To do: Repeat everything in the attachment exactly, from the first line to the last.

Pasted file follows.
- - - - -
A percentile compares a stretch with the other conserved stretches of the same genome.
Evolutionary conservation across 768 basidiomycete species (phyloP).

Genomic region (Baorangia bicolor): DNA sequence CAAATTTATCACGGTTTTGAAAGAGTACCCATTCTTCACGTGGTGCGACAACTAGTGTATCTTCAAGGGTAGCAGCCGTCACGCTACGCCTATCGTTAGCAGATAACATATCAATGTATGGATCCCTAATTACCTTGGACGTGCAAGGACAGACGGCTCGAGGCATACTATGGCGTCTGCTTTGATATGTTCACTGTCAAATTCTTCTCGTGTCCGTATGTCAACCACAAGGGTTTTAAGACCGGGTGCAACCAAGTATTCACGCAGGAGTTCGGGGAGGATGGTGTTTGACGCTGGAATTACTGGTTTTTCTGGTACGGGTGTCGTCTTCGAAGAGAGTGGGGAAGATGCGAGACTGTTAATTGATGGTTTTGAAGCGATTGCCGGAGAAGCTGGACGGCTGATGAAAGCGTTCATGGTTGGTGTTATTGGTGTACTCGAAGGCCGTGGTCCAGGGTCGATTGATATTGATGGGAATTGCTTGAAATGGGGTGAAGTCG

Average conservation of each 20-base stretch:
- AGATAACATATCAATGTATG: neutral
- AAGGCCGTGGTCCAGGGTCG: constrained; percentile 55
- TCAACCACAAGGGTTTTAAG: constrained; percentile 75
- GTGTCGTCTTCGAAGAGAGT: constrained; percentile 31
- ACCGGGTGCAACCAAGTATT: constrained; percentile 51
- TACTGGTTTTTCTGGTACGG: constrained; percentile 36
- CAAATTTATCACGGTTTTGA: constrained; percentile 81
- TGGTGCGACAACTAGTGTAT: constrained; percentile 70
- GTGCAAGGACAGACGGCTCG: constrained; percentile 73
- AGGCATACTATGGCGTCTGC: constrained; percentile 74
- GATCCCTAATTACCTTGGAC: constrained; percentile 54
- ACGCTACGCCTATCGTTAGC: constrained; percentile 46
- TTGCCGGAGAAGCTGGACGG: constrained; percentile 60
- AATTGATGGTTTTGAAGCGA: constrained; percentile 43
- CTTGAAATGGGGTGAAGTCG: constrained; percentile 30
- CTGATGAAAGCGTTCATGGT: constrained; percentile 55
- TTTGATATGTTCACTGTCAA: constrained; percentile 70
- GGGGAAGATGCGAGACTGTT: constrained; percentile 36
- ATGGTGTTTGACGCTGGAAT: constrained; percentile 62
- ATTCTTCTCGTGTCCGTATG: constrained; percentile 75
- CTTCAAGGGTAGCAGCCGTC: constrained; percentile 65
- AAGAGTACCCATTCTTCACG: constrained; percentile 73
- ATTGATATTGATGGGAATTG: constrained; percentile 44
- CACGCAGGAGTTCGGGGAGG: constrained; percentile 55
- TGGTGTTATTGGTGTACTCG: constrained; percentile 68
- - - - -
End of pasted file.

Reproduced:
A percentile compares a stretch with the other conserved stretches of the same genome.
Evolutionary conservation across 768 basidiomycete species (phyloP).

Genomic region (Baorangia bicolor): DNA sequence CAAATTTATCACGGTTTTGAAAGAGTACCCATTCTTCACGTGGTGCGACAACTAGTGTATCTTCAAGGGTAGCAGCCGTCACGCTACGCCTATCGTTAGCAGATAACATATCAATGTATGGATCCCTAATTACCTTGGACGTGCAAGGACAGACGGCTCGAGGCATACTATGGCGTCTGCTTTGATATGTTCACTGTCAAATTCTTCTCGTGTCCGTATGTCAACCACAAGGGTTTTAAGACCGGGTGCAACCAAGTATTCACGCAGGAGTTCGGGGAGGATGGTGTTTGACGCTGGAATTACTGGTTTTTCTGGTACGGGTGTCGTCTTCGAAGAGAGTGGGGAAGATGCGAGACTGTTAATTGATGGTTTTGAAGCGATTGCCGGAGAAGCTGGACGGCTGATGAAAGCGTTCATGGTTGGTGTTATTGGTGTACTCGAAGGCCGTGGTCCAGGGTCGATTGATATTGATGGGAATTGCTTGAAATGGGGTGAAGTCG

Average conservation of each 20-base stretch:
- AGATAACATATCAATGTATG: neutral
- AAGGCCGTGGTCCAGGGTCG: constrained; percentile 55
- TCAACCACAAGGGTTTTAAG: constrained; percentile 75
- GTGTCGTCTTCGAAGAGAGT: constrained; percentile 31
- ACCGGGTGCAACCAAGTATT: constrained; percentile 51
- TACTGGTTTTTCTGGTACGG: constrained; percentile 36
- CAAATTTATCACGGTTTTGA: constrained; percentile 81
- TGGTGCGACAACTAGTGTAT: constrained; percentile 70
- GTGCAAGGACAGACGGCTCG: constrained; percentile 73
- AGGCATACTATGGCGTCTGC: constrained; percentile 74
- GATCCCTAATTACCTTGGAC: constrained; percentile 54
- ACGCTACGCCTATCGTTAGC: constrained; percentile 46
- TTGCCGGAGAAGCTGGACGG: constrained; percentile 60
- AATTGATGGTTTTGAAGCGA: constrained; percentile 43
- CTTGAAATGGGGTGAAGTCG: constrained; percentile 30
- CTGATGAAAGCGTTCATGGT: constrained; percentile 55
- TTTGATATGTTCACTGTCAA: constrained; percentile 70
- GGGGAAGATGCGAGACTGTT: constrained; percentile 36
- ATGGTGTTTGACGCTGGAAT: constrained; percentile 62
- ATTCTTCTCGTGTCCGTATG: constrained; percentile 75
- CTTCAAGGGTAGCAGCCGTC: constrained; percentile 65
- AAGAGTACCCATTCTTCACG: constrained; percentile 73
- ATTGATATTGATGGGAATTG: constrained; percentile 44
- CACGCAGGAGTTCGGGGAGG: constrained; percentile 55
- TGGTGTTATTGGTGTACTCG: constrained; percentile 68